Bristol

The Bristol cafe fighting for a waste-free food industry

Image of May Colquhoun and Rosy Allan in Eat Me cafe.
Image caption Cousins May Colquhoun and Rosy Allan have opened Bristol's first plastic-free cafe.

A new cafe is hoping to show that the hospitality sector can become completely waste and plastic-free.

Owners of The Plastic Free Catering Company, May Colquhoun and Rosy Allan, opened Eat Me, to show an "environmentally conscious" food industry is possible.

It claims to be the only food business in Bristol to be entirely sustainable.

The cousins hope to advise other food businesses in becoming waste-free and plastic-free.

Miss Colquhoun said the "huge amount of waste" she had seen whilst working in hospitality for 15 years was "crazy" and had inspired her to try and make a change.

She said: "If we can make a tiny difference then other people can follow suit".

Image caption The waste-free cafe sells vegetarian food and any food waste gets composted at a nearby allotment
Image copyright May Colquhoun
Image caption Hugh Fearnley-Whittingstall has also tried to reduce the plastic use in his River Cottage restaurants.

Celebrity chef, Hugh Fearnley-Whittingstall said the Bristol cafe was "blazing a trail" in making waste-free and plastic-free practice in the industry a "norm".

"It's a challenge to go all the way, but there is so much the industry can do.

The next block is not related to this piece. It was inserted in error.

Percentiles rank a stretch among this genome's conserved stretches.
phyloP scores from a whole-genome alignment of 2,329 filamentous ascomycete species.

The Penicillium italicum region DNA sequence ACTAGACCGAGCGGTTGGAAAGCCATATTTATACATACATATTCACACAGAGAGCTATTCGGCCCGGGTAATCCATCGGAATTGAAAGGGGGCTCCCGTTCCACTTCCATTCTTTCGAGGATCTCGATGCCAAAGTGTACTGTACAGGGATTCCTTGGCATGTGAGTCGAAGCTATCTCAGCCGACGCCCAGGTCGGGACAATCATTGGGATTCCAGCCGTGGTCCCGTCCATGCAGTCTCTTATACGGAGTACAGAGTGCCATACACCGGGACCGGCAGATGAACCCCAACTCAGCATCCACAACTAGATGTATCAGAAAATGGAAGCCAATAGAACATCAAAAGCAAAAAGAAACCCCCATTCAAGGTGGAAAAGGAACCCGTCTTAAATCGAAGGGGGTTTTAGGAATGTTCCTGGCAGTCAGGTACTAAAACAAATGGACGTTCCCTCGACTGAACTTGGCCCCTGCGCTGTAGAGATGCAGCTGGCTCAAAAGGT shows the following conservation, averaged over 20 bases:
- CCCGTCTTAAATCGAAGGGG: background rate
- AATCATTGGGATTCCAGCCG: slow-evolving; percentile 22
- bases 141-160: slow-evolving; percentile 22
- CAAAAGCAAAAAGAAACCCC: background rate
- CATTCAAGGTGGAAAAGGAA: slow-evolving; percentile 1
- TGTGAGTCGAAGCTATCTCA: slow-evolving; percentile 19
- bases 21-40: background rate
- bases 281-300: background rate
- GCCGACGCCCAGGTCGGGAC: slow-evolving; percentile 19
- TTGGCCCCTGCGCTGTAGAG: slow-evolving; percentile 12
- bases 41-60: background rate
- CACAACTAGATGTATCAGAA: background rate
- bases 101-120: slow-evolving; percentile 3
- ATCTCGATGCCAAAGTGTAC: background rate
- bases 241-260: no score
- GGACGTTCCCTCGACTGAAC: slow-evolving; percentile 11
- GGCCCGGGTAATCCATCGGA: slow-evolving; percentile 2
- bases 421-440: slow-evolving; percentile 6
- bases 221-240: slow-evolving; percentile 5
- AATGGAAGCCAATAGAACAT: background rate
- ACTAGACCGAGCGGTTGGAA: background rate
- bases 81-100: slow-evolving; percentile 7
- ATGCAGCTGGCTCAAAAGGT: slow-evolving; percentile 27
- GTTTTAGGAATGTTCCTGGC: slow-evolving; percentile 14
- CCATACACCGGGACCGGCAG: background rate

"We're on the same journey at River Cottage and it's great to see the hospitality sector rising to the challenge of reducing food waste and eliminating single-use plastic."

Image caption The cousins hope to advise other food businesses on how to become waste and plastic-free within the next year.
Image caption Miss Colquhoun said the cafe does not serve certain food items such as boiled beetroot and halloumi because they come packaged in plastic.

But Miss Colquhoun thinks more can be done.

"People are interested (to go plastic-free), but because it's so much cheaper to buy cheap produce that creates waste, they'll go for the cheaper option, that needs to change.

"We have had to not sell certain items like beetroot and halloumi because they come packaged in plastic and source all of our food from nearby.

"There should also be a plastic tax, just like the sugar tax" she added.

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